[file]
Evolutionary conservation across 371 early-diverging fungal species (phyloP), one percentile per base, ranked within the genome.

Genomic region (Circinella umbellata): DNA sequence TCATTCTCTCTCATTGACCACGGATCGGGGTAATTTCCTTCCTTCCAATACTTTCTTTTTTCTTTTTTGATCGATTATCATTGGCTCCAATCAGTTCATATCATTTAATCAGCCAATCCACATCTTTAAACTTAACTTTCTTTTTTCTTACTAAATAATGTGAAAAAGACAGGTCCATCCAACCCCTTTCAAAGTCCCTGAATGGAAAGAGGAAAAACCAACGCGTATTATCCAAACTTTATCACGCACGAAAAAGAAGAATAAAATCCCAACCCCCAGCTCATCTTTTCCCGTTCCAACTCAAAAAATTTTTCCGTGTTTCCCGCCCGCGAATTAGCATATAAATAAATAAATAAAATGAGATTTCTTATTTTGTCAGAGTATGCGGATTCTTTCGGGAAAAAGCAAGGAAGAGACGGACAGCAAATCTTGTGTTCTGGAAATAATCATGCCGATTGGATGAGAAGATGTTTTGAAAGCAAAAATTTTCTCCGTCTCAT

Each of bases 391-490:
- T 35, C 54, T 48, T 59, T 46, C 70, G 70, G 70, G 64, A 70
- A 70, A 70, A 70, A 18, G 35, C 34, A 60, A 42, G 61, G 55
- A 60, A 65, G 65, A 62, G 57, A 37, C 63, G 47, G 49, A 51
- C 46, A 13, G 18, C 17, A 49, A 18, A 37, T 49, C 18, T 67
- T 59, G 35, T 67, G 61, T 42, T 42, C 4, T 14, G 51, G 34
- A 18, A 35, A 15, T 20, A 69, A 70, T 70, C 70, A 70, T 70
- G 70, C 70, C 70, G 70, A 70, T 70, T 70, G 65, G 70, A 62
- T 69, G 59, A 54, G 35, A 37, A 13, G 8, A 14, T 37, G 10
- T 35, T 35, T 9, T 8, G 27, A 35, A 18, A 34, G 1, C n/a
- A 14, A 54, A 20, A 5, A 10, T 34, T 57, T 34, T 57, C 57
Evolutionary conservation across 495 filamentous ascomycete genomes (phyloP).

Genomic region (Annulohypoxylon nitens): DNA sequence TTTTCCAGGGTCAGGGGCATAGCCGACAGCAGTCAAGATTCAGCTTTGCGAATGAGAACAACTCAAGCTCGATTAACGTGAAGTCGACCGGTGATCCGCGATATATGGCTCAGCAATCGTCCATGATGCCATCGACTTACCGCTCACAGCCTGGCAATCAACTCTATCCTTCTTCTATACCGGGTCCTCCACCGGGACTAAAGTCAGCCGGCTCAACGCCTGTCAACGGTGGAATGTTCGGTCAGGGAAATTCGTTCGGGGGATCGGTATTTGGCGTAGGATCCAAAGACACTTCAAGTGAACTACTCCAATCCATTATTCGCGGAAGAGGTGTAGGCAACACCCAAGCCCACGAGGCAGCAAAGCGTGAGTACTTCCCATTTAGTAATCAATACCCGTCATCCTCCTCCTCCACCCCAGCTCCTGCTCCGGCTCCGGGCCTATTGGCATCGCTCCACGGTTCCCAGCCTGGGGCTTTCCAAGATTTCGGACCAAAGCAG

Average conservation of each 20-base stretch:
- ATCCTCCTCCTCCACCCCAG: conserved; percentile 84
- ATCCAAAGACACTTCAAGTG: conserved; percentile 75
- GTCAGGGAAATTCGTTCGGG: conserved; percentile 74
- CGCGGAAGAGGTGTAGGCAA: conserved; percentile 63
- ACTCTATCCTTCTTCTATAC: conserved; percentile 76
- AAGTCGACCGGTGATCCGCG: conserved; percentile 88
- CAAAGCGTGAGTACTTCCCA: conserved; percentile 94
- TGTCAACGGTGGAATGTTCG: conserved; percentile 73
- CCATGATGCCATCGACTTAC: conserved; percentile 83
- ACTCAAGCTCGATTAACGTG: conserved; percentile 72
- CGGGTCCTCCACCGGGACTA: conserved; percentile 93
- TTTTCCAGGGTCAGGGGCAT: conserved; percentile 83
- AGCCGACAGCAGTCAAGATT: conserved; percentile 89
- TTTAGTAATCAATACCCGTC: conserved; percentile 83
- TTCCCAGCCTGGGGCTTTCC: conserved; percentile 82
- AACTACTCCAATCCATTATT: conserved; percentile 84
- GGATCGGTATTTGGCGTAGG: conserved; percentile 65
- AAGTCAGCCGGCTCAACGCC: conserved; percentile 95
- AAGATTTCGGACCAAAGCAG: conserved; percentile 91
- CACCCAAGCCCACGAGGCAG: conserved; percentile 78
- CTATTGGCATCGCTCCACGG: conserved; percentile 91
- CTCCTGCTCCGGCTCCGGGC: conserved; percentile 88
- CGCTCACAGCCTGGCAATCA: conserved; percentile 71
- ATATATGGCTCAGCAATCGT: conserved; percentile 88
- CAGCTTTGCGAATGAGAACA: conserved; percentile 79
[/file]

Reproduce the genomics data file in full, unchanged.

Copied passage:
Evolutionary conservation across 371 early-diverging fungal species (phyloP), one percentile per base, ranked within the genome.

Genomic region (Circinella umbellata): DNA sequence TCATTCTCTCTCATTGACCACGGATCGGGGTAATTTCCTTCCTTCCAATACTTTCTTTTTTCTTTTTTGATCGATTATCATTGGCTCCAATCAGTTCATATCATTTAATCAGCCAATCCACATCTTTAAACTTAACTTTCTTTTTTCTTACTAAATAATGTGAAAAAGACAGGTCCATCCAACCCCTTTCAAAGTCCCTGAATGGAAAGAGGAAAAACCAACGCGTATTATCCAAACTTTATCACGCACGAAAAAGAAGAATAAAATCCCAACCCCCAGCTCATCTTTTCCCGTTCCAACTCAAAAAATTTTTCCGTGTTTCCCGCCCGCGAATTAGCATATAAATAAATAAATAAAATGAGATTTCTTATTTTGTCAGAGTATGCGGATTCTTTCGGGAAAAAGCAAGGAAGAGACGGACAGCAAATCTTGTGTTCTGGAAATAATCATGCCGATTGGATGAGAAGATGTTTTGAAAGCAAAAATTTTCTCCGTCTCAT

Each of bases 391-490:
- T 35, C 54, T 48, T 59, T 46, C 70, G 70, G 70, G 64, A 70
- A 70, A 70, A 70, A 18, G 35, C 34, A 60, A 42, G 61, G 55
- A 60, A 65, G 65, A 62, G 57, A 37, C 63, G 47, G 49, A 51
- C 46, A 13, G 18, C 17, A 49, A 18, A 37, T 49, C 18, T 67
- T 59, G 35, T 67, G 61, T 42, T 42, C 4, T 14, G 51, G 34
- A 18, A 35, A 15, T 20, A 69, A 70, T 70, C 70, A 70, T 70
- G 70, C 70, C 70, G 70, A 70, T 70, T 70, G 65, G 70, A 62
- T 69, G 59, A 54, G 35, A 37, A 13, G 8, A 14, T 37, G 10
- T 35, T 35, T 9, T 8, G 27, A 35, A 18, A 34, G 1, C n/a
- A 14, A 54, A 20, A 5, A 10, T 34, T 57, T 34, T 57, C 57
Evolutionary conservation across 495 filamentous ascomycete genomes (phyloP).

Genomic region (Annulohypoxylon nitens): DNA sequence TTTTCCAGGGTCAGGGGCATAGCCGACAGCAGTCAAGATTCAGCTTTGCGAATGAGAACAACTCAAGCTCGATTAACGTGAAGTCGACCGGTGATCCGCGATATATGGCTCAGCAATCGTCCATGATGCCATCGACTTACCGCTCACAGCCTGGCAATCAACTCTATCCTTCTTCTATACCGGGTCCTCCACCGGGACTAAAGTCAGCCGGCTCAACGCCTGTCAACGGTGGAATGTTCGGTCAGGGAAATTCGTTCGGGGGATCGGTATTTGGCGTAGGATCCAAAGACACTTCAAGTGAACTACTCCAATCCATTATTCGCGGAAGAGGTGTAGGCAACACCCAAGCCCACGAGGCAGCAAAGCGTGAGTACTTCCCATTTAGTAATCAATACCCGTCATCCTCCTCCTCCACCCCAGCTCCTGCTCCGGCTCCGGGCCTATTGGCATCGCTCCACGGTTCCCAGCCTGGGGCTTTCCAAGATTTCGGACCAAAGCAG

Average conservation of each 20-base stretch:
- ATCCTCCTCCTCCACCCCAG: conserved; percentile 84
- ATCCAAAGACACTTCAAGTG: conserved; percentile 75
- GTCAGGGAAATTCGTTCGGG: conserved; percentile 74
- CGCGGAAGAGGTGTAGGCAA: conserved; percentile 63
- ACTCTATCCTTCTTCTATAC: conserved; percentile 76
- AAGTCGACCGGTGATCCGCG: conserved; percentile 88
- CAAAGCGTGAGTACTTCCCA: conserved; percentile 94
- TGTCAACGGTGGAATGTTCG: conserved; percentile 73
- CCATGATGCCATCGACTTAC: conserved; percentile 83
- ACTCAAGCTCGATTAACGTG: conserved; percentile 72
- CGGGTCCTCCACCGGGACTA: conserved; percentile 93
- TTTTCCAGGGTCAGGGGCAT: conserved; percentile 83
- AGCCGACAGCAGTCAAGATT: conserved; percentile 89
- TTTAGTAATCAATACCCGTC: conserved; percentile 83
- TTCCCAGCCTGGGGCTTTCC: conserved; percentile 82
- AACTACTCCAATCCATTATT: conserved; percentile 84
- GGATCGGTATTTGGCGTAGG: conserved; percentile 65
- AAGTCAGCCGGCTCAACGCC: conserved; percentile 95
- AAGATTTCGGACCAAAGCAG: conserved; percentile 91
- CACCCAAGCCCACGAGGCAG: conserved; percentile 78
- CTATTGGCATCGCTCCACGG: conserved; percentile 91
- CTCCTGCTCCGGCTCCGGGC: conserved; percentile 88
- CGCTCACAGCCTGGCAATCA: conserved; percentile 71
- ATATATGGCTCAGCAATCGT: conserved; percentile 88
- CAGCTTTGCGAATGAGAACA: conserved; percentile 79